The reality was very different, as Fiamengo explained in recent correspondence with me: “Men and women in earlier centuries lived interdependent lives in which the fragility of life and the presence of disease, the high infant mortality rate, the lack of a social safety net, and the complexities of housekeeping and childrearing meant that most women and men divided their prodigious labours into separate spheres of domestic and public.”

Yet we find, in the most famous and revealing document of the early 19th Century American women’s movement (pdf), “Declaration of Sentiments,” the claim that the “history of mankind is a history of repeated injuries and usurpation on the part of man towards woman, having in direct object the establishment of an absolute tyranny over her.”

This declaration, written mainly by feminist leader Elizabeth Cady Stanton, was full of fire-breathing allegations about the brutality of male treatment of women and blatant misrepresentation of women’s situation.

Mistruths such as men denied women’s right to vote. “This is simply not true,” Fiamengo explains.

Refuting Falsehoods in the Feminist Narrative

The reality is, at that time, most men also could not vote in national elections—only rich men with property.

Poll taxes, literacy requirements, and property qualifications restricted male rights to vote, and enfranchised men acquired voting rights in return for the obligation of risking their lives to defend their country in war.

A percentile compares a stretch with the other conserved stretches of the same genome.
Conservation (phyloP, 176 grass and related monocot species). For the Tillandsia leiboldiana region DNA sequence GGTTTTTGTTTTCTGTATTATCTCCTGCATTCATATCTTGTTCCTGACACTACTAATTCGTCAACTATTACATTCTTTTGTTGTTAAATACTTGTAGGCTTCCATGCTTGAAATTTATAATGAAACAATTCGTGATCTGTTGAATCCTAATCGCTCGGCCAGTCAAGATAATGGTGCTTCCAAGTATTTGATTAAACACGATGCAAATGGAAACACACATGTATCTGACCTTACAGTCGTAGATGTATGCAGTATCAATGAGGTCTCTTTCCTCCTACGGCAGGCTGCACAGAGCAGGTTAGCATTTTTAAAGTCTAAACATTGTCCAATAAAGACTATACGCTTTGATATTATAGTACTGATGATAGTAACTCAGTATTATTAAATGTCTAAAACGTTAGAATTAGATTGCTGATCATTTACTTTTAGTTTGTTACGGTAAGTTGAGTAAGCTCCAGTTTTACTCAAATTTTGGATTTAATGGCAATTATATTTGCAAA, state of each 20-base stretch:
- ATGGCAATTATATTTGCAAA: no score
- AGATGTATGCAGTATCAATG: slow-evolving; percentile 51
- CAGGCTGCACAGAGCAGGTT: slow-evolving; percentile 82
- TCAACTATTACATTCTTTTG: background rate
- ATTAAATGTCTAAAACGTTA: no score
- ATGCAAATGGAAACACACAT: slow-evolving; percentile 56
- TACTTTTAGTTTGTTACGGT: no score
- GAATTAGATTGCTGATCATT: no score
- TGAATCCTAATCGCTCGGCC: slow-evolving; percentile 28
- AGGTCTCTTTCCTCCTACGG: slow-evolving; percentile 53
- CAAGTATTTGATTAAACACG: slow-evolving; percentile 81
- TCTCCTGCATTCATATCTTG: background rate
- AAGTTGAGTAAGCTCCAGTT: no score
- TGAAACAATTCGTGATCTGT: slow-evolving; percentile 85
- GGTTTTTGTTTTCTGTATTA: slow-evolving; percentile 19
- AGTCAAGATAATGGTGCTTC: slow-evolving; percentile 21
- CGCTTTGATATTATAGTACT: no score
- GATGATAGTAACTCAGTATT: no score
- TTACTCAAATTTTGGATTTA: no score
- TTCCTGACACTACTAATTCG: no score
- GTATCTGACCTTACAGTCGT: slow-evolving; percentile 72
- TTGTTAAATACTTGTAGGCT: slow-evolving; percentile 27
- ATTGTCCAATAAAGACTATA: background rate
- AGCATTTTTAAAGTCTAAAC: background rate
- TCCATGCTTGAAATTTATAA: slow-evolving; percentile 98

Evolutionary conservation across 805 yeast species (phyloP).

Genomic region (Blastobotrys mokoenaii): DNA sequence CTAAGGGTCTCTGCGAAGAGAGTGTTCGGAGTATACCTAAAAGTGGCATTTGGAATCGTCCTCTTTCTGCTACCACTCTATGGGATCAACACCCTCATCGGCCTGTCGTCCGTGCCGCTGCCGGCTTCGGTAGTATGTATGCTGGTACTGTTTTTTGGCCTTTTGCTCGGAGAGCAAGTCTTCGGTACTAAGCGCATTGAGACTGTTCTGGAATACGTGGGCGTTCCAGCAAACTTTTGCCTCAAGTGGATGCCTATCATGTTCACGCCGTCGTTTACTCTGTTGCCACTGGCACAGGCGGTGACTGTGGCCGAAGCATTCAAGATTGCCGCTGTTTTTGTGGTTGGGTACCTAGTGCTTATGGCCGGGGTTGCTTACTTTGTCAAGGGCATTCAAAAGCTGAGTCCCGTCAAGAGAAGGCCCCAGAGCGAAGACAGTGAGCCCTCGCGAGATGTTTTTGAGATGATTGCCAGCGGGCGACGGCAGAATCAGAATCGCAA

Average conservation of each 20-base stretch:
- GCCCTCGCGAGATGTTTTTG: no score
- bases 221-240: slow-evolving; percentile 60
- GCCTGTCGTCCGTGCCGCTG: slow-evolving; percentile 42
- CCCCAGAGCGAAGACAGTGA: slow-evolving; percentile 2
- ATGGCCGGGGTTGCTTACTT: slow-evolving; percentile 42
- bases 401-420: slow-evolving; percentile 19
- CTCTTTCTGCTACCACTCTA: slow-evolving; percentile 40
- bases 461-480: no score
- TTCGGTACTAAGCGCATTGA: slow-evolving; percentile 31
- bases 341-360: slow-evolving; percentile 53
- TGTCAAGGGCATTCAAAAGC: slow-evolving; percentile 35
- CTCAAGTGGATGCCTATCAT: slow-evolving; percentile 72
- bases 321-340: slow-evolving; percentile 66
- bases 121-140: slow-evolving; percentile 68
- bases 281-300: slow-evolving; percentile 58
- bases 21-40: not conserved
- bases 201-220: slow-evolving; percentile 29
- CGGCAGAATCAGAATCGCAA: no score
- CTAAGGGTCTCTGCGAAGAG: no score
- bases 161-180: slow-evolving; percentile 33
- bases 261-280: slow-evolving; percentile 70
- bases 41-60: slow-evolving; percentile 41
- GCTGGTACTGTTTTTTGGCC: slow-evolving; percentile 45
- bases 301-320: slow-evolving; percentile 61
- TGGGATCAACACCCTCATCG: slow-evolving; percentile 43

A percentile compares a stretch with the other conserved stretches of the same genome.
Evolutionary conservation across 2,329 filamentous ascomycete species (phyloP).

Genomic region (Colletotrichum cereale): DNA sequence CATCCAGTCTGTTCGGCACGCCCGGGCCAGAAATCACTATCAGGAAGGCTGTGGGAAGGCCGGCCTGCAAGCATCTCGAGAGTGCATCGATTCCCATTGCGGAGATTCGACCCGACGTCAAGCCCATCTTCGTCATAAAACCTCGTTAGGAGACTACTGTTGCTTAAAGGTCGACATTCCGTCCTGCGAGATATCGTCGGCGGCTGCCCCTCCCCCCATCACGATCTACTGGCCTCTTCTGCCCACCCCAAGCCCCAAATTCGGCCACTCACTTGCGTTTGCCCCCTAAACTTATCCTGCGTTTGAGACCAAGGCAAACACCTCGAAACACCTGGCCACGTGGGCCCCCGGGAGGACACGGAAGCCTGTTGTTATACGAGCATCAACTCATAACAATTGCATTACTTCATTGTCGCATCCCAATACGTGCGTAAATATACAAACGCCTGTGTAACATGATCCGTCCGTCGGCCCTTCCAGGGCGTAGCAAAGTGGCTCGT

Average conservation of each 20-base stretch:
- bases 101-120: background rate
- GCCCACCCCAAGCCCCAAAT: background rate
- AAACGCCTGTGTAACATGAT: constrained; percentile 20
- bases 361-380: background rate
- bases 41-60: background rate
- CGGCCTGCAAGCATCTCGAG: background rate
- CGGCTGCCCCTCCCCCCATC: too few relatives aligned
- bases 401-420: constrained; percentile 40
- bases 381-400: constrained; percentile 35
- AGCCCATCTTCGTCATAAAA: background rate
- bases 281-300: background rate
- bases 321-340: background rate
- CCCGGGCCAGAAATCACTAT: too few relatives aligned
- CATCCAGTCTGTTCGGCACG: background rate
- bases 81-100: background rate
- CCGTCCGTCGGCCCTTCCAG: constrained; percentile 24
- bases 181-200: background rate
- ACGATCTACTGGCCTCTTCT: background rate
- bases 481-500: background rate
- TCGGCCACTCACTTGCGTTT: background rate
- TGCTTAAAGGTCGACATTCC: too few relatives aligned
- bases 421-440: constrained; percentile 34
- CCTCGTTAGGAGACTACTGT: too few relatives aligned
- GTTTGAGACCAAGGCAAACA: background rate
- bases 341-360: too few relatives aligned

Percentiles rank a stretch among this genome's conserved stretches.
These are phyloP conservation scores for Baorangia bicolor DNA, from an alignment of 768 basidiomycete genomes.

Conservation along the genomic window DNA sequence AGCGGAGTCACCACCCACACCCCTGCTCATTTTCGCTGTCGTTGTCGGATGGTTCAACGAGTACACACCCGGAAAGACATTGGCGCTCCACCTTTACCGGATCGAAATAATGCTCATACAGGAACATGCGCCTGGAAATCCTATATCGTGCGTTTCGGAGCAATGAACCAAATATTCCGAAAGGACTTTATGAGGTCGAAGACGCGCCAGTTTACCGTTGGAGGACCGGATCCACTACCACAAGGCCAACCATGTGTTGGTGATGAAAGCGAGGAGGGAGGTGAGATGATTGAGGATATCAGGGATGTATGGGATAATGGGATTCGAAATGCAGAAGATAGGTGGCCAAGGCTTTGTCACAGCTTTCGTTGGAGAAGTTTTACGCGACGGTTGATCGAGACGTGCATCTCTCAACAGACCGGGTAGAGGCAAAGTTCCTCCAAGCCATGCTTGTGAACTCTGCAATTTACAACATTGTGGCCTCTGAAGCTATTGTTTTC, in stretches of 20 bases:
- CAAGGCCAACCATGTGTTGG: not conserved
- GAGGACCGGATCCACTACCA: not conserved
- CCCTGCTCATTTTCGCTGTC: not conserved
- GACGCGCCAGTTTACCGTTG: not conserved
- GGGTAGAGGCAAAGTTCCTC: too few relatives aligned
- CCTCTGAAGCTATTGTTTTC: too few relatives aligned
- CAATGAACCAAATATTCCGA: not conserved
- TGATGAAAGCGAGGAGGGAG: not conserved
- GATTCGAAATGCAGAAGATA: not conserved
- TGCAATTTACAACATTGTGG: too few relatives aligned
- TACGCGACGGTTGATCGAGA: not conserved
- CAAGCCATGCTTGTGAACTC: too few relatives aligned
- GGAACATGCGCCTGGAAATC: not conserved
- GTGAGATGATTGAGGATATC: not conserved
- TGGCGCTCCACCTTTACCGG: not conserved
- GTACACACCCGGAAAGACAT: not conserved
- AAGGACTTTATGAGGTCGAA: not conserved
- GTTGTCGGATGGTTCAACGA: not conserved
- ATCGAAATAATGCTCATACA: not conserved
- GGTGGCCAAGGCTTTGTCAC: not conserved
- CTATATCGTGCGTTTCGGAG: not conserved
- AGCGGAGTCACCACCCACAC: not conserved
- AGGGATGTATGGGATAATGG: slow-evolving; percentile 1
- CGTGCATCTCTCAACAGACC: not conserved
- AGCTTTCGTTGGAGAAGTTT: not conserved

The declaration also wrongly stated that men could seize a wife’s property and wages, but a Married Women’s Property Act had already been passed, a fact the feminists conveniently ignored.

But what about Britain’s brave suffragettes? Fiamengo reveals Emmeline Pankhurst and her woman’s suffragette movement have a very dark history, having used militant tactics that included firebombing the homes of members of parliament.

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A statue of the suffragette Emmeline Pankhurst, entitled ‘Our Emmeline,’ is unveiled in St Peter’s Square, Manchester, northern England, on Dec. 14, 2018. (Oli Scarff/AFP via Getty Images)

As for their much-lauded achievements, Fiamengo points out that throughout the 19th century, subjects on which women agitated for reform—like women’s higher education, changes to divorce law and child custody, women’s property rights, age of consent—saw an all-male parliament quick to act.

The vast majority of British men lacked the right to vote. In fact, it was World War I that decided the matter of suffrage, with women’s service on the home front—their work in munitions factories and farms—which changed public attitudes towards women.

Then, in 1917, a vote sailed through British Parliament to extend the franchise to servicemen who had previously been voteless and to women aged 30 and above.

“Feminist activists like Emmeline Pankhurst and her daughters, now considered the great heroines of the noble suffrage struggle, contributed little or nothing to the victory,” concludes Fiamengo.

Could men rape their wives in the 19th century? Well, a man could not be criminally prosecuted for this act, but it certainly wasn’t true that marital rape was accepted or that its harms were ignored, says Fiamengo.

She details the legal history, whereby a wife at that time was understood to give consent to sexual relations just as men had contractual obligations, including being responsible for all his wife’s debts, even if that landed him in prison. The moral harm of marital rape was, in fact, widely acknowledged.

It’s a real step forward that this impressive scholar will have the opportunity to enlighten a larger audience about what she has discovered. Janice Fiamengo, through her videos and Substack blogs, is doing her best to end the whitewashing of feminist history.

Views expressed in this article are the opinions of the author and do not necessarily reflect the views of The Epoch Times.